5 Top Tips to Increase Iron in Your Diet

They say you are what you eat.
But can what you eat also impact how you feel? The answer is - more than likely!

For example, fatigue and lethargy are often associated with a diet that lacks in the nutrient iron.

You may be surprised to know that a low iron intake is one of the most common nutritional deficiencies in New Zealand, with women, young children and athletes most at risk.

However, the good news is iron can easily be increased by following these 5 top tips from Beef + Lamb NZ.


Eat Lean Meat Regularly for Top Iron Intake
There are two types of iron in food: haem iron (found in meat and fish) and non-haem iron (found mainly in plants, but also in meat). The body absorbs the haem iron in meat much more efficiently than the non-haem iron in plant foods. For example 1/4 cup of cooked silverbeet contains 0.5mg of iron, but the body can only use about 5% of this. In comparison, 120g of cooked lean beef contains an average of 3.1mg of iron and the body absorbs around 25% of it.

See Red
Red meats are richer in haem iron than white meat, poultry and fish, so eat red meat for a top iron intake.

Get Plenty of Vitamin C
Vitamin C helps the body to use non-haem iron – the iron in plant foods. Include plenty of fruit, fruit juices or vegetables rich in vitamin C with your meals.

Eat Red Meat and Vegetables Together
Eat a combination of red meat and plant foods (vegetables, pasta, rice, legumes, fruits). Eating meat with plant foods will also help the body use more of the non-haem iron by up to four times. Examples of iron-rich meals include meat and vegetable stir-fry, a meat sauce with pasta and vegetables, or a lean beef salad sandwich.

Keep Your Meals Tannin Free
It is better to drink tea and coffee between meals, rather than with your meals. The tannin in tea, and to lesser extent coffee, reduces the amount of iron we can use from food.

Thinking about what you can whip up in the kitchen to increase your iron intake? We have some delicious recipes from Beef + Lamb New Zealand that incorporate fresh beef and lamb that you can make at home to keep the family full, healthy and full of energy!


The best thing about this dish is as well as tasting delicious, it’s so quick and easy to prepare. We recommend using reduced salt soy sauce otherwise it will taste too salty. You can be flexible with the green vegetables – choose whatever is available and in season. Hoisin sauce is available in your supermarket and gives the dish a great flavour.

Prep Time: 10 Minutes | Cook Time: 10 Minutes | Serves 4 - 6

Good source of Iron.



600g-700g Quality Mark beef rump steak, trimmed and thinly sliced

1 teaspoon sesame oil

1 red chilli, deseeded, finely chopped

3 cloves garlic, crushed

2 teaspoons ginger, finely grated

¼ cup hoisin sauce

¼ cup reduced salt soy sauce

2 teaspoons corn flour mixed with

½ cup Campbell’s Real Stock –No Added Salt Beef

3 cups chopped green vegetables (Asian greens, broccoli, cabbage, spinach, celery etc.)

To serve

Cooked brown rice

½ cup roasted peanuts, roughly chopped

Fresh coriander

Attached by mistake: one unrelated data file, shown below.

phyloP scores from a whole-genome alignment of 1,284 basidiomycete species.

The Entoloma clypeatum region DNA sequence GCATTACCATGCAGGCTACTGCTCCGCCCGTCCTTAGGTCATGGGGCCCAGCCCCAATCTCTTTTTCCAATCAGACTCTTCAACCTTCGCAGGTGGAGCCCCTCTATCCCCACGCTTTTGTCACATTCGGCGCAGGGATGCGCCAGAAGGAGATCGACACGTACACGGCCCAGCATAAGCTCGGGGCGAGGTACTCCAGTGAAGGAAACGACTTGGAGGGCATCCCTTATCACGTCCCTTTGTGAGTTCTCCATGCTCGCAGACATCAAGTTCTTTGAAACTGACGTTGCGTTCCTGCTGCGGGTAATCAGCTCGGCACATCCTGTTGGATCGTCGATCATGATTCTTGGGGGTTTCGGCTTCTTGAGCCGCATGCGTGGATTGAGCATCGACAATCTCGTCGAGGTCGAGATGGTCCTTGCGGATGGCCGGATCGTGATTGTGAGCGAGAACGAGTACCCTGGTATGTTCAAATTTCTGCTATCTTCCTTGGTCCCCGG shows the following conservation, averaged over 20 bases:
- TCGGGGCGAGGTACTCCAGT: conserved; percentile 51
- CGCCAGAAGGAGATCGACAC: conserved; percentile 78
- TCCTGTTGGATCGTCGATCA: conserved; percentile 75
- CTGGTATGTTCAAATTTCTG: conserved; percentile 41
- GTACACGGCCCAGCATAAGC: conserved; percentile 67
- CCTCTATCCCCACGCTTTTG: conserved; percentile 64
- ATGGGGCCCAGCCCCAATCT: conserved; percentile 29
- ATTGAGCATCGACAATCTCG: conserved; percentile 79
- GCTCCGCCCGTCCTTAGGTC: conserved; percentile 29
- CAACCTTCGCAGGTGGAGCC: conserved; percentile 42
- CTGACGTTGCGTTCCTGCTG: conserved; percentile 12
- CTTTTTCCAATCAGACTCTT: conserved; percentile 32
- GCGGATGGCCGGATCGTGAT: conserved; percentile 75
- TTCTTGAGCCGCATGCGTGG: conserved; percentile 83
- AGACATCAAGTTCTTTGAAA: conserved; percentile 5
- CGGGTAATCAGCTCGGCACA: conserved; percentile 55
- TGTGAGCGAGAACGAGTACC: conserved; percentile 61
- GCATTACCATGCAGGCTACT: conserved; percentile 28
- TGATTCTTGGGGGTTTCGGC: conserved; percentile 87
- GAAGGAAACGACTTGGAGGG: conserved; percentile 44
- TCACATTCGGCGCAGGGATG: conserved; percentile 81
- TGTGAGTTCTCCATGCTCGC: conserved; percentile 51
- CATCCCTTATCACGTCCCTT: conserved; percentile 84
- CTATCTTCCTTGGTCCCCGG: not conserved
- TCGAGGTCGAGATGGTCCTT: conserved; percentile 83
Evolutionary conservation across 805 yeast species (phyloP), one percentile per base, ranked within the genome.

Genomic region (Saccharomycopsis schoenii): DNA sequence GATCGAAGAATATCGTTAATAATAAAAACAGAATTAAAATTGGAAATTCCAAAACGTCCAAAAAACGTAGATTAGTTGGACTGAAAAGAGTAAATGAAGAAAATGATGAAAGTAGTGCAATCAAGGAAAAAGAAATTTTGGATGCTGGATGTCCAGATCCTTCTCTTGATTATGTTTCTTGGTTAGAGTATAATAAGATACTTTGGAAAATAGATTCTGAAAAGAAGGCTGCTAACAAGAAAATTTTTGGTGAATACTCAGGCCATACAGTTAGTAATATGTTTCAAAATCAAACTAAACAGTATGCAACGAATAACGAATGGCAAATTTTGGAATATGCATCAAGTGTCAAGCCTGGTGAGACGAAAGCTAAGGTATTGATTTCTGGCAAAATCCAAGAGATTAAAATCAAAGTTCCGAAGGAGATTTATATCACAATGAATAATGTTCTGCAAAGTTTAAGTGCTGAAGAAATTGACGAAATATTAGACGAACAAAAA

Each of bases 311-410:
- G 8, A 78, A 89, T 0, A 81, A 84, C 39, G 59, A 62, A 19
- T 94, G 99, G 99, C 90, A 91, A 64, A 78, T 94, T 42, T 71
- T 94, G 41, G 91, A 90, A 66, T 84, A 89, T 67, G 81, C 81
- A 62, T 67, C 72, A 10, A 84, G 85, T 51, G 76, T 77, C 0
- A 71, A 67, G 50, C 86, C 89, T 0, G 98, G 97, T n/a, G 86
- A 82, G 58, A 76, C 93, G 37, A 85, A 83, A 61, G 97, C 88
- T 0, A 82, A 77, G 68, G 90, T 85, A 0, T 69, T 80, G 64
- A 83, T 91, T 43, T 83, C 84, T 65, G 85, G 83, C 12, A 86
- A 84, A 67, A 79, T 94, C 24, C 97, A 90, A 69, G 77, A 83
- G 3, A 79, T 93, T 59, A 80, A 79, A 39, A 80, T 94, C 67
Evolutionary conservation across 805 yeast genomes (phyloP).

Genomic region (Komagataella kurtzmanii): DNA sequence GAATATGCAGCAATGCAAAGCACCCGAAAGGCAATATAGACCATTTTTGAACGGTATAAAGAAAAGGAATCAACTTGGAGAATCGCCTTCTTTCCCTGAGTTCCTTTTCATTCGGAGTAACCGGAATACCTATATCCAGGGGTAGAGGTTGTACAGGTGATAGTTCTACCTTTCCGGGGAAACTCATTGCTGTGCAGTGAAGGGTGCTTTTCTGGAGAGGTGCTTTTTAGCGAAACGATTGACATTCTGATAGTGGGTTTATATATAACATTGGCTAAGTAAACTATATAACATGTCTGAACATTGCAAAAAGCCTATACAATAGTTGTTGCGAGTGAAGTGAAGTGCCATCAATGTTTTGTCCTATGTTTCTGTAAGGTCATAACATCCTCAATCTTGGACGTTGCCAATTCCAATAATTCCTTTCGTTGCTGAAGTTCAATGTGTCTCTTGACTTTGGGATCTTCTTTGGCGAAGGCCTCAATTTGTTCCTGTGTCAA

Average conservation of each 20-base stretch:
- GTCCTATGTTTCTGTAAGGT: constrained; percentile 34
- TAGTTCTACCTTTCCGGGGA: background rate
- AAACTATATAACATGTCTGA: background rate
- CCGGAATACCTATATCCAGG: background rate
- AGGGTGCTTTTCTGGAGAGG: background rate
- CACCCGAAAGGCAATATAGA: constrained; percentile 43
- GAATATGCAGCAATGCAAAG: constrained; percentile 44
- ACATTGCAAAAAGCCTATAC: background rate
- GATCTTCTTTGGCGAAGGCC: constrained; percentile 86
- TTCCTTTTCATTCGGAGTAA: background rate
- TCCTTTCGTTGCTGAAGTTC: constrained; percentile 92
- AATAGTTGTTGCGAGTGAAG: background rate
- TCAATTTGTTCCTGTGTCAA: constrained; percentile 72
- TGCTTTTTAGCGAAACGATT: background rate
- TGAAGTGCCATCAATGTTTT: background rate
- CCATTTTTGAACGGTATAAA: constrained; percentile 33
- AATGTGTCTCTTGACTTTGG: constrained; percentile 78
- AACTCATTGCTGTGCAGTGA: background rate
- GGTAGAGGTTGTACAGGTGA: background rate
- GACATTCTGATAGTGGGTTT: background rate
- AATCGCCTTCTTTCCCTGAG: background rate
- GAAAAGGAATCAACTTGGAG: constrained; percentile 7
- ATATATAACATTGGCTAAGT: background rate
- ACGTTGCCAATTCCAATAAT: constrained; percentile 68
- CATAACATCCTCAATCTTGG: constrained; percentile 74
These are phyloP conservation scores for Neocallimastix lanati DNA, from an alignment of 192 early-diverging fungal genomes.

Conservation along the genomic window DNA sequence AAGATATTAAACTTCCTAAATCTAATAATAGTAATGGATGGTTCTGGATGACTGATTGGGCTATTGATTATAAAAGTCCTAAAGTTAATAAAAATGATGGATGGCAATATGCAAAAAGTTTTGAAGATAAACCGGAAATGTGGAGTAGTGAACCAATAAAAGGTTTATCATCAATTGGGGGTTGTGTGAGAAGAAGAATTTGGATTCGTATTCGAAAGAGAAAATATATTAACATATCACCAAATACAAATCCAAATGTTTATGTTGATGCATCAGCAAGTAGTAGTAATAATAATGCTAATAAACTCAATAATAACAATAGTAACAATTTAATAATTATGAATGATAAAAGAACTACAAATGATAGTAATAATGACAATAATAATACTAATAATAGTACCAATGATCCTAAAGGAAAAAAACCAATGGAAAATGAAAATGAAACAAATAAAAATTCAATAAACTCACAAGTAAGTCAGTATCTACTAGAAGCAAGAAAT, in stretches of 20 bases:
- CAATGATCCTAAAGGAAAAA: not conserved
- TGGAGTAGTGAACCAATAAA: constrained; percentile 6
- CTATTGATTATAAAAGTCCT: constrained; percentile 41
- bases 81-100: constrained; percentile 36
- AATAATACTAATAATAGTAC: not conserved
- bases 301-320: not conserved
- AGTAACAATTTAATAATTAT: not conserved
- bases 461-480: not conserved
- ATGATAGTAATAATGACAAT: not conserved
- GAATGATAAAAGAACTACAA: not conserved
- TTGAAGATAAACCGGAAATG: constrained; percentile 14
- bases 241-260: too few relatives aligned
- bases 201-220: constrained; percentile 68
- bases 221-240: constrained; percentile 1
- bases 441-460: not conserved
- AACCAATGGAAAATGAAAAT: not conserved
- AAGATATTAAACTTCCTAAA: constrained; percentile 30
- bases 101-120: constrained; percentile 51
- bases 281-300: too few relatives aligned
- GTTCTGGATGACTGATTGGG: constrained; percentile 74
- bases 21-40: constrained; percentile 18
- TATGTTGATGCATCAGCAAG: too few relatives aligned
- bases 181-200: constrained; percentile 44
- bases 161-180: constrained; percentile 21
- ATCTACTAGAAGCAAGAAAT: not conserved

Extra chopped chillies (optional)


Heat a dash of oil in a wok or large frying pan over a high heat. When the pan is very hot, add the beef and sear quickly to brown (do this in two batches to get a nice dark colour and avoid the meat stewing). Set the beef aside.

Reduce the heat to medium, add the sesame oil, chilli, garlic and ginger and stir-fry for a few minutes. Add the hoisin sauce, soy sauce and stock/corn flour mixture and simmer for a few minutes until thickened. Turn the heat to high, add all the vegetables into the pan with the meat and its juices and stir-fry for another few minutes until the vegetables are bright green and just tender.

To serve
Serve immediately on brown rice with a sprinkle of peanuts, coriander and chillies.

Click here to see tips, tricks and reviews on this recipe!


The citrus flavors throughout this meal make it ideal for a refreshing summer meal. For a festive twist, finish the plated salad with extra leaves of sweet marjoram and the seeds of one pomegranate.

Prep Time: 30 Minutes | Cook Time: 15 Minutes | Serves 4

Good source of Iron. Low in Sodium.



3 Quality Mark lamb rumps, trimmed


2 tablespoons oil

½ tablespoon lemon juice

1 tablespoon roughly chopped fresh sweet marjoram or oregano (or 1 teaspoon dried)


1½ cups cooked Israeli couscous

1 head baby cos lettuce, leaves separated and torn into pieces

4 large handfuls baby spinach leaves

2 radishes, trimmed and finely sliced

2 oranges, peeled and segmented

2 tablespoons shelled and toasted pistachio nuts

Citrus vinaigrette

¼ cup olive oil

2 tablespoons orange juice

1 tablespoon lemon juice

1 teaspoon Dijon mustard

1 teaspoon liquid honey


Preheat the oven to 190°C conventional bake.

Combine marinade ingredients then rub over the lamb. Cover and leave in a cool place for 10-15 minutes to allow the flavours to infuse. Place a roasting dish in the oven to heat. Heat a frying pan over a medium-high heat and brown the lamb on all sides. Transfer lamb to the heated roasting dish, place in the oven and roast for 10 minutes for medium-rare. Remove from the oven and leave to rest, covered loosely with foil for 10 minutes, before slicing across the grain.

Place all prepared ingredients, except pistachio nuts in a large bowl ready for dressing. Citrus vinaigrette: Place citrus vinaigrette ingredients in a small screw top jar and shake well. Season to taste.

To serve
Divide lamb slices between 4 plates. Toss salad in the citrus vinaigrette and place beside the lamb slices. Sprinkle with pistachio nuts and serve immediately.

Click here to see tips, tricks and reviews on this recipe!

For more wholesome meals using lean beef and lamb from New Zealand, click here.